When a narrow stretch of water is an educational gulf

Many coastal areas in Britain face challenges that can have a damaging impact on school results. But on the Isle of Wight, where secondary provision has been ranked the worst in England, the tide is turning. Stephen Exley reports
29th May 2015, 1:00am


When a narrow stretch of water is an educational gulf


The county with the worst schools in England is not one of the poorest. It has no deprived inner-city areas; in fact, it doesn't have any cities at all. There are no major problems with crime. According to most measures of deprivation, it appears to be a classic example of Middle England.

Indeed, its young people are polite, smartly turned-out and well behaved, according to their teachers. And the quality of life is hard to beat: despite being just 75 miles from London, students are able to relax on the beach after school.

Welcome to the Isle of Wight, a place that conjures up images of gleaming yachts, pristine beaches and a world-famous music festival. As Sir Michael Wilshaw, head of England's schools inspectorate Ofsted, has pointed out, this is a place that "you would not normally associate with underperformance".

But perhaps the revelation should not come as such a surprise. Politicians have long focused on stamping out underachievement in inner-city areas, but the plight of coastal communities is becoming increasingly high-profile. In 2012, former shadow education secretary Stephen Twigg spoke out about the "arc of underachievement" in coastal schools, linked to the resorts' seasonal, low-wage economies and transient populations. Since then, the issue has been taken up by numerous politicians, charities and education figures.

In many ways, the Isle of Wight represents a microcosm of the issues facing Britain's coastal regions - a bubble in the Solent where such difficulties are magnified. But the island's school system has also been beset by its own unique problems.

The good news is that, thanks to internal and external expertise, schools are battling back. And if these efforts prove successful, they could offer hope to other coastal schools struggling with similar issues.

Looking at the data, it's hard to disagree with Wilshaw's assertion that children attending the island's schools could consider themselves "unlucky". In Ofsted's most recent annual report (bit.ly2013-14Ofsted), the Isle of Wight was ranked as the worst local authority in England for secondary provision. Just 17 per cent of its students attended a school rated good or outstanding - less than half the proportion in the next weakest areas, Hartlepool and St Helens (35 per cent). In 2012, GCSE results were 15 percentage points below the national average.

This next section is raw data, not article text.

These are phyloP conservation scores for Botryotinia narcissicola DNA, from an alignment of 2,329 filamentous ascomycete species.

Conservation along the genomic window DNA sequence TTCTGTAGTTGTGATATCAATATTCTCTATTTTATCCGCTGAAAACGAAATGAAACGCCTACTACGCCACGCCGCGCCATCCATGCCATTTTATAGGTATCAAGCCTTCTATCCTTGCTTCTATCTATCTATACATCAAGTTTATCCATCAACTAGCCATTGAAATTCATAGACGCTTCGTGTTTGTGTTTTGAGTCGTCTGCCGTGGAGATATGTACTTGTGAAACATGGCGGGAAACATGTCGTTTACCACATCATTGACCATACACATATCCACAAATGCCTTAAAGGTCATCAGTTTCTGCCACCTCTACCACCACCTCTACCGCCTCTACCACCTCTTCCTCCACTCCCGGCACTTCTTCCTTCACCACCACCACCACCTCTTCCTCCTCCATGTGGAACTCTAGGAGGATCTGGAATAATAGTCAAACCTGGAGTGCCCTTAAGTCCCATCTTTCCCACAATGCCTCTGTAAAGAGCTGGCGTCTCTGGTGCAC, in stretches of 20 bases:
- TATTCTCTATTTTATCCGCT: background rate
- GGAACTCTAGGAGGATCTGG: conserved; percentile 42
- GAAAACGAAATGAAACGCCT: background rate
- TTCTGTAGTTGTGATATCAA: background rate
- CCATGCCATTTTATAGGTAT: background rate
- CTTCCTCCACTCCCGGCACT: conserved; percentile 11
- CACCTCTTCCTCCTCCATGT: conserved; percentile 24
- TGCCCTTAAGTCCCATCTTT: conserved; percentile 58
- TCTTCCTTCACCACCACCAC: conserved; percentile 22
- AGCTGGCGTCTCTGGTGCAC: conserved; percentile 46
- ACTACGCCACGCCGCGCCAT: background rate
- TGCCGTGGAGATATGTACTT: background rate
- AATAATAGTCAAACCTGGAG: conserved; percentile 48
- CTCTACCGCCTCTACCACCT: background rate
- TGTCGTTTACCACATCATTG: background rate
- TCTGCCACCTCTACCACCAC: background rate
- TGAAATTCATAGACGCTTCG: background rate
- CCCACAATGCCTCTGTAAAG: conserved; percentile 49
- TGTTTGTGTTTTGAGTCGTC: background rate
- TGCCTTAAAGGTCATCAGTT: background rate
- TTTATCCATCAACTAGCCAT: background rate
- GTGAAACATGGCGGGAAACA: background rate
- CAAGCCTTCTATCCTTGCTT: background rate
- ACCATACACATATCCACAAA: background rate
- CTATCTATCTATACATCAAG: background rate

Attendance figures for the island's schools were even worse, according to Lynda Evans, headteacher of Hunnyhill Primary School in Newport. "They weren't just the worst in the country - we were cast adrift," she says. "We were right off the scale. It was appalling."

All at sea

At the heart of the problem lie issues familiar to many coastal regions. Eric Jackson, interim executive principal of Sandown Bay Academy and Ryde Academy, says that low levels of funding, "hidden" poverty and a lack of cooperation between schools were all significant factors.

"Pockets of deprivation on the island are relatively well hidden," he says. "The estate that people tell me is the more run-down one on the island.feels quite a safe community to walk through at night and it seems well kept by the people who live there. That in-your-face poverty isn't there.

"It's a low-risk community, possibly a hidden community, and some would say a forgotten community."

With ministers increasingly focused on supporting England's most disadvantaged children through initiatives such as the pupil premium, the Isle of Wight - with only moderate levels of deprivation - has seldom been seen as a priority. As a result, its schools have suffered financially.

"These youngsters would be shocked if they saw what state-of-the-art schools are like on the mainland," Jackson says. "And I suspect [the island] would be pretty close to the bottom of the table in terms of funding per pupil. Combined with often higher than average staffing costs because of the age profile, general resources tend to be a little bit more squeezed here."

The failure of many schools to look beyond the Solent - or even the end of the road - has also been an issue historically. On Jackson's arrival, he says, "the pace of change appeared less brisk and purposeful, and disconnected; I felt Sandown was working in isolation. There didn't seem to be a network of schools on the island with a common purpose."

John Clarke, deputy director for education and inclusion at Hampshire County Council, agrees. Schools were allowed to become "excessively free", he says. "The tendency on the island was for one school to compare itself with the school down the road. If it was better, that was good enough, despite the fact that both might require improvement."

But beyond what has been described as the prevailing "island mentality", there were other issues at play. Back in 2007, a radical plan to raise standards was mooted: a switch from a three-tier to a two-tier system. As a result of the reforms, three primaries closed completely; dozens more schools were merged or had to move sites.